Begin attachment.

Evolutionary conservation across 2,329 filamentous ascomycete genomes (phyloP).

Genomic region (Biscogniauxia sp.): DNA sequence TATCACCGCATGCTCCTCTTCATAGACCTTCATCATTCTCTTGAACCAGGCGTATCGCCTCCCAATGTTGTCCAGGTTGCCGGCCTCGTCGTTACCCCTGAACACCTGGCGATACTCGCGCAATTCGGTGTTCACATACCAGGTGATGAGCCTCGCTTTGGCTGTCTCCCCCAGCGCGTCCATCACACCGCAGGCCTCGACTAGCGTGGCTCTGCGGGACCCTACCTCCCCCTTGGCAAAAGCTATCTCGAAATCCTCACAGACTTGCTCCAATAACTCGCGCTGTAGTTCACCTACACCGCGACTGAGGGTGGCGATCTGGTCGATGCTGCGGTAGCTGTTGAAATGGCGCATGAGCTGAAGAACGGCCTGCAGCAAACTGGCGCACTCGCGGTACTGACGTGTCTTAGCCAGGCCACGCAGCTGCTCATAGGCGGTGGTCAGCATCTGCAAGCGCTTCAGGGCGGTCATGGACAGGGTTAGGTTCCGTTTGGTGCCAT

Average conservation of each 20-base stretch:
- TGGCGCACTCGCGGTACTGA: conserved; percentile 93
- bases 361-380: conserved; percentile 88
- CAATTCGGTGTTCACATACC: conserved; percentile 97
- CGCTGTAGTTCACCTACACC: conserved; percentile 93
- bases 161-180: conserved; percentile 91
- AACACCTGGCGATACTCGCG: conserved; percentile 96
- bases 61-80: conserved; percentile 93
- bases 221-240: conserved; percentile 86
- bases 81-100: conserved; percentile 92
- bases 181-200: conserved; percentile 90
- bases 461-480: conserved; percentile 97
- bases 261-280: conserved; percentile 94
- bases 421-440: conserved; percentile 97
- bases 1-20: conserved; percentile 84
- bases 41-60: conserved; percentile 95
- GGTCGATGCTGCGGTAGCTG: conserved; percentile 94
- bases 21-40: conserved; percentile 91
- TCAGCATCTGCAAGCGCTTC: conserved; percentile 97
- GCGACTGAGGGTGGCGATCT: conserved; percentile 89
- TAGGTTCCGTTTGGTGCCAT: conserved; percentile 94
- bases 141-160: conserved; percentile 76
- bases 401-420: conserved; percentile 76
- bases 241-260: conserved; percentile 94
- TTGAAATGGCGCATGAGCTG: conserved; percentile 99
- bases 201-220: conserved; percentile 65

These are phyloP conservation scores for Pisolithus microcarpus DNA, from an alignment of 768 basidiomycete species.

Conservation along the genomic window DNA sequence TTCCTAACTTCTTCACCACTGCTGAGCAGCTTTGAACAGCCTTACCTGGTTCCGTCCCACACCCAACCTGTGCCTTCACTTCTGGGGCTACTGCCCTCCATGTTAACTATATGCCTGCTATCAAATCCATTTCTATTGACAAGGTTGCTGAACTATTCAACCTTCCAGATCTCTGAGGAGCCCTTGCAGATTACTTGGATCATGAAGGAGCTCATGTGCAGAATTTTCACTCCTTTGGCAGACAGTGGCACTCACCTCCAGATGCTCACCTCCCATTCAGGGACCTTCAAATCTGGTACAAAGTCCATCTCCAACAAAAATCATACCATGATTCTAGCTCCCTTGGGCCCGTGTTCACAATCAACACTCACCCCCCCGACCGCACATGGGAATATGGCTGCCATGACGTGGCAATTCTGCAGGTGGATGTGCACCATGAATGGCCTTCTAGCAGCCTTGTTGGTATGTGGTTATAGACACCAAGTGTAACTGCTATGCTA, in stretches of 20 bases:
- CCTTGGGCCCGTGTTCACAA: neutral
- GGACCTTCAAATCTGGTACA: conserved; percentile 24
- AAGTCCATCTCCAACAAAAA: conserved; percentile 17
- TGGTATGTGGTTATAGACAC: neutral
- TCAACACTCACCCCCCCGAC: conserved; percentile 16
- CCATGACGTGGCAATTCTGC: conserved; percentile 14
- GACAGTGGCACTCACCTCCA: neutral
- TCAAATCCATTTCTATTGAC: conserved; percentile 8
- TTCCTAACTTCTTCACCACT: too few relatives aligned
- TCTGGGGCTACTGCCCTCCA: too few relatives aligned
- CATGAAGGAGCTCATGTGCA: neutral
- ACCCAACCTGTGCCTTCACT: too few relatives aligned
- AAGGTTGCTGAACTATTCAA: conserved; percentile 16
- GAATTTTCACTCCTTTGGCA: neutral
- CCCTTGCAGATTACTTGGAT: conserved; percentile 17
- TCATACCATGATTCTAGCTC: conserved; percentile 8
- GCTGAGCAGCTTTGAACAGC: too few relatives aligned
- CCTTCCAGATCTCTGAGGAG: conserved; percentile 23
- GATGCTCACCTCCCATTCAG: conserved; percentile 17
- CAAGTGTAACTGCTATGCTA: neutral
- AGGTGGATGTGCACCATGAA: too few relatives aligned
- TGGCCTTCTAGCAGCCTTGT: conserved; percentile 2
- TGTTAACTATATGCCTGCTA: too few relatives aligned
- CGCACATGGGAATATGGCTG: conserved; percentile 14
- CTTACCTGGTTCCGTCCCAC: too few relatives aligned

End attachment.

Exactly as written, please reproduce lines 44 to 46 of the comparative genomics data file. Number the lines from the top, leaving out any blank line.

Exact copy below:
- GAATTTTCACTCCTTTGGCA: neutral
- CCCTTGCAGATTACTTGGAT: conserved; percentile 17
- TCATACCATGATTCTAGCTC: conserved; percentile 8